bright eyes and dashboard confessional were among the first CDs that you purchased.  are there any other artists you listened to at that formative age that have left a lasting impression on your life, not necessarily just within your capacity as a songwriter?

hm, i was late to music that really influenced me.  i still am learning and wanting all the recommendations.  i love listening to old and new.

i also feel like i’ve been asked this a good bit and try to condense the answer, so i’ll leave some other influences here: the carpenters, andy hull of manchester orchestra, cass mccombs, laura marling, neil young, and arcade fire.

the saddle creek release of at weddings contains three new songs that were written after the album originally came out last year.  how do these tracks fit with the rest of the album thematically and in terms of sequencing?

“i’m not scared” i actually wrote a month after i got back from recording the first six songs, which was august of 2016.  “a video game” i wrote that winter.  so those songs were really written in a similar space and time in my life where i think it could have fit earlier, i just didn’t have recording equipment around to place it with the already completed album.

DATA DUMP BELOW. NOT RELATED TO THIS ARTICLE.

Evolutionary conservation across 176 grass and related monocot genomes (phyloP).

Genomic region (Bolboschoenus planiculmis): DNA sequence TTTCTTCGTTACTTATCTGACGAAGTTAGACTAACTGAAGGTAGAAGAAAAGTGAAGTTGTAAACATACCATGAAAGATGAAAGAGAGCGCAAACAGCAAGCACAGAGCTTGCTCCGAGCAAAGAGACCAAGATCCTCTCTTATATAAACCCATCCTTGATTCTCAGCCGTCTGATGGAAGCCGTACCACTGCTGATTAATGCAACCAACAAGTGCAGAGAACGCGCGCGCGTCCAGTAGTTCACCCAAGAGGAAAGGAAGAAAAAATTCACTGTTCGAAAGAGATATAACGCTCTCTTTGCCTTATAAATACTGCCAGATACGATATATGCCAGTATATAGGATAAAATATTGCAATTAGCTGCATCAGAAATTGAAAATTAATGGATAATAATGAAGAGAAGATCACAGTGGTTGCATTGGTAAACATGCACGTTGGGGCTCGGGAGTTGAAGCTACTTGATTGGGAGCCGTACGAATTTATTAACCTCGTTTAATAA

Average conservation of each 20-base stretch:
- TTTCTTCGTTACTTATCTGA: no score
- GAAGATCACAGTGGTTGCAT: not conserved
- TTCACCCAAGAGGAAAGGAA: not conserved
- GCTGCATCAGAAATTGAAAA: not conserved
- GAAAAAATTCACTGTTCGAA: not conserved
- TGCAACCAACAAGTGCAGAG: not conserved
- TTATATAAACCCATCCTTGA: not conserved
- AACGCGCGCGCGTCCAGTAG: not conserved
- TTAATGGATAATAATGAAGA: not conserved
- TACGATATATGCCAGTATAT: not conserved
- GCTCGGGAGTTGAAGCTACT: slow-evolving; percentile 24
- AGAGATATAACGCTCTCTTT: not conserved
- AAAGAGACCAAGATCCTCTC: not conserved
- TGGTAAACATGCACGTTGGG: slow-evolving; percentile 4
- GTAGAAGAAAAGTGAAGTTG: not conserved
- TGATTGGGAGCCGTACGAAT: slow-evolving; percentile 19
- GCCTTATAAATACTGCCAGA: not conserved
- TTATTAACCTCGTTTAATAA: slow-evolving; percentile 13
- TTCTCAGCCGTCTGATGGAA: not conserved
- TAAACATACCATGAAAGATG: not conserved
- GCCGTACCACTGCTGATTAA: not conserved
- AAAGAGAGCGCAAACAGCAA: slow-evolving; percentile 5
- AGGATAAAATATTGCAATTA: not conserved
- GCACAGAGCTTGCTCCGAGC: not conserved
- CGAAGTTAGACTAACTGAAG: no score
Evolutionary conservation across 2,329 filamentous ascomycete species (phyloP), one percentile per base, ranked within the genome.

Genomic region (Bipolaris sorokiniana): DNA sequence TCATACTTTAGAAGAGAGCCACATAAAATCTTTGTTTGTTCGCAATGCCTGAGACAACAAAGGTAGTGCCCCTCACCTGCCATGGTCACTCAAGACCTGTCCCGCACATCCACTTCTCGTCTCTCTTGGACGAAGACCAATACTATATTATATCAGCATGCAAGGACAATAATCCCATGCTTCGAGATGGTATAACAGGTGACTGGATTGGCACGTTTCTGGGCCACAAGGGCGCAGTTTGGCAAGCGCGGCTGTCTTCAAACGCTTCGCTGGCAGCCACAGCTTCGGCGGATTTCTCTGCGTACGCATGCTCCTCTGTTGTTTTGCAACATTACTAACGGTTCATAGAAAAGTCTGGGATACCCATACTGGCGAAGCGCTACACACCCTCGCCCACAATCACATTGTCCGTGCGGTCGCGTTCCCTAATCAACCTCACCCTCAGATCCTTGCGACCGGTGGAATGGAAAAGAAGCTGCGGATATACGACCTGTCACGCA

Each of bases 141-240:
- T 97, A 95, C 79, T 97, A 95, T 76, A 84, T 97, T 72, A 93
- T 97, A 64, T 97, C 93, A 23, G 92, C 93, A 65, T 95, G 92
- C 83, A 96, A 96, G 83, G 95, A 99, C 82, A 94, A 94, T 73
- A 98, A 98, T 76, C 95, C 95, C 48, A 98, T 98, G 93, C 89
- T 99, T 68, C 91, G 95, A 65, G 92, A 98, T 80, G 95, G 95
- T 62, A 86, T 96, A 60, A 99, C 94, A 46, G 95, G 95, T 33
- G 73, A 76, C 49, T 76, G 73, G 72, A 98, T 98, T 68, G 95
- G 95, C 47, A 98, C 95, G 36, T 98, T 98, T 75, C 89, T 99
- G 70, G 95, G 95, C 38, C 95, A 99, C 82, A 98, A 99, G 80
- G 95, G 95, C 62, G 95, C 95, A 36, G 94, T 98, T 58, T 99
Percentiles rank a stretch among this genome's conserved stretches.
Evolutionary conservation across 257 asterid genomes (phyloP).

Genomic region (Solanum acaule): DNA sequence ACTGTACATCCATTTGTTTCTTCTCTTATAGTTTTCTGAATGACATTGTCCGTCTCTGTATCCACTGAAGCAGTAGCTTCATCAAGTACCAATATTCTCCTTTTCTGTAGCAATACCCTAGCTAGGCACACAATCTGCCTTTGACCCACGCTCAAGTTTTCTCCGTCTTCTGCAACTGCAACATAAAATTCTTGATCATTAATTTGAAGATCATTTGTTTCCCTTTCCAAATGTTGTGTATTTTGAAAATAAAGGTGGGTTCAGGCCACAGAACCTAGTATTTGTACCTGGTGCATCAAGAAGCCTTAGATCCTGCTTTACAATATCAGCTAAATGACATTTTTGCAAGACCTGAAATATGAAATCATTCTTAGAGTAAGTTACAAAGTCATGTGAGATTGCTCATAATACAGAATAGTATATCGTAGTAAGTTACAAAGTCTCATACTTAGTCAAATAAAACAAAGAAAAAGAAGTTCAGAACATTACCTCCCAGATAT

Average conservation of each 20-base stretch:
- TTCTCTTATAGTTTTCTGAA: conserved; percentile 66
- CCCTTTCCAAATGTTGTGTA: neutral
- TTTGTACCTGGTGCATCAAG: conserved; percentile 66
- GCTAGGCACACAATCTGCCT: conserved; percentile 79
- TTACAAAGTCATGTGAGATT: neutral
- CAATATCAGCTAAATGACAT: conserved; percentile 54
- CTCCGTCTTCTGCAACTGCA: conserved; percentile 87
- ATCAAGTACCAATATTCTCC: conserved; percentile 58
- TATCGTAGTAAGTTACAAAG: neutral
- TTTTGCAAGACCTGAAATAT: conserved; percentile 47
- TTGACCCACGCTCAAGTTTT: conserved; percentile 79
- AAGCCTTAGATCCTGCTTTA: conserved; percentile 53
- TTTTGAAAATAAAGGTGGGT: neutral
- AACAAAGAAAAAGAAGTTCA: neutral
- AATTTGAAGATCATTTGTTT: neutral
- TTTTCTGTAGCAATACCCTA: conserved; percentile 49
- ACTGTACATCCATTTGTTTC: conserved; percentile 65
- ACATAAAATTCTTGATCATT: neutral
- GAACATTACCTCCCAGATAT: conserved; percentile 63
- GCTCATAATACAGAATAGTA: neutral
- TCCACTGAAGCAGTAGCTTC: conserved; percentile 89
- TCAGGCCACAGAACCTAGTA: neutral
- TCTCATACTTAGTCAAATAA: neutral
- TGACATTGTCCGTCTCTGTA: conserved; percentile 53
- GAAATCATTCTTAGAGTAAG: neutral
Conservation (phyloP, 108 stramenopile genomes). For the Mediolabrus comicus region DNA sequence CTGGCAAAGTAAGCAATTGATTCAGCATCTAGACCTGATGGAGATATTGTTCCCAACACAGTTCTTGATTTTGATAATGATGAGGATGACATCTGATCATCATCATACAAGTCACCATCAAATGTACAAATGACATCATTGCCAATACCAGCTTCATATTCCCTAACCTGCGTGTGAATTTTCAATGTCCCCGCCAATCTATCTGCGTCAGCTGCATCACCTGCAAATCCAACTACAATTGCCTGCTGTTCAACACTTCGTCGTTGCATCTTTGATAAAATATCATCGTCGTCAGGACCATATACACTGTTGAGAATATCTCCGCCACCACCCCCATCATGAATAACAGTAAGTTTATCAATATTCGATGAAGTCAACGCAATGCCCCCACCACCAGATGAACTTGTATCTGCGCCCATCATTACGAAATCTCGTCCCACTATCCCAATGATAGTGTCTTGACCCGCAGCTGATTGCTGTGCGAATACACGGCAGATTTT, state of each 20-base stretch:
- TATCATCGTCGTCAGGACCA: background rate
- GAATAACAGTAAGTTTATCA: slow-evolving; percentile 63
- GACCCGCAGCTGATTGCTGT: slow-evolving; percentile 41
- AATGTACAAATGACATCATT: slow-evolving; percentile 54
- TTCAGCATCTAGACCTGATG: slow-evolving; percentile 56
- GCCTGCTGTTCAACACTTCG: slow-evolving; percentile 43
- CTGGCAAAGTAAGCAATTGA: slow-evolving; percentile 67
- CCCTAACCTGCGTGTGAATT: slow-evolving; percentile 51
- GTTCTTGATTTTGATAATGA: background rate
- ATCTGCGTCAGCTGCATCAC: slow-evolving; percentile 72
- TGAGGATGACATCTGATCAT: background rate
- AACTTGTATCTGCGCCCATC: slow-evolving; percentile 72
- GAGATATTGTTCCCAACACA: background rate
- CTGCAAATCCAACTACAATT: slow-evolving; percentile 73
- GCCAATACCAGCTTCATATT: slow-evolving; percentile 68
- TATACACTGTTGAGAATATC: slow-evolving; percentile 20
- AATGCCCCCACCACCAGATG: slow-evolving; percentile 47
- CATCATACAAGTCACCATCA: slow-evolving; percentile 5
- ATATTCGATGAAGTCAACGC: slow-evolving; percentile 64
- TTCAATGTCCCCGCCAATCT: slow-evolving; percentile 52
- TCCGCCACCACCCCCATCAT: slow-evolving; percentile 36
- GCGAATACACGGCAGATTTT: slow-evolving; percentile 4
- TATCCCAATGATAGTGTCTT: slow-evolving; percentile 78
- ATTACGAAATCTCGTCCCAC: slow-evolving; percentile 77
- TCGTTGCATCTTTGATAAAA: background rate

i wrote “seventeen” last summer.  initially i was reluctant to put these songs on at weddings, because i thought the record was cohesive as it was, but listening through with where they are placed on the record they really fit so perfectly.  i think, if anything, it added even more depth to the record.  i’m really happy i decided to add them.

the phrase “my fifth of a century” feels like a mantra of sorts for this album.  do you find the first twenty years of your life to be a period that’s come to a conclusion, or are you still sorting through the vestiges of those experiences?

all but one of the songs on the record i wrote in my bedroom at my parent’s house.  since then, i’ve moved out and to another state.  i work in a different environment so the work has changed.  i’m not in school, and my community is not the same.  so yes, i do think there is somewhat of a conclusion there.

your music has been described as having a hymnal quality, and it certainly has a cleansing effect.  what components of sacred music continue to resonate with you, even as you gravitate towards a more secular existence?

i don’t think i’m gravitating towards a more “secular existence,” ha.  i am not sure what that means.  but yes, i am still influenced by the hymns and spiritual songs that i heard everyday.  i think hymns are some of the most beautiful songs, old hymns especially.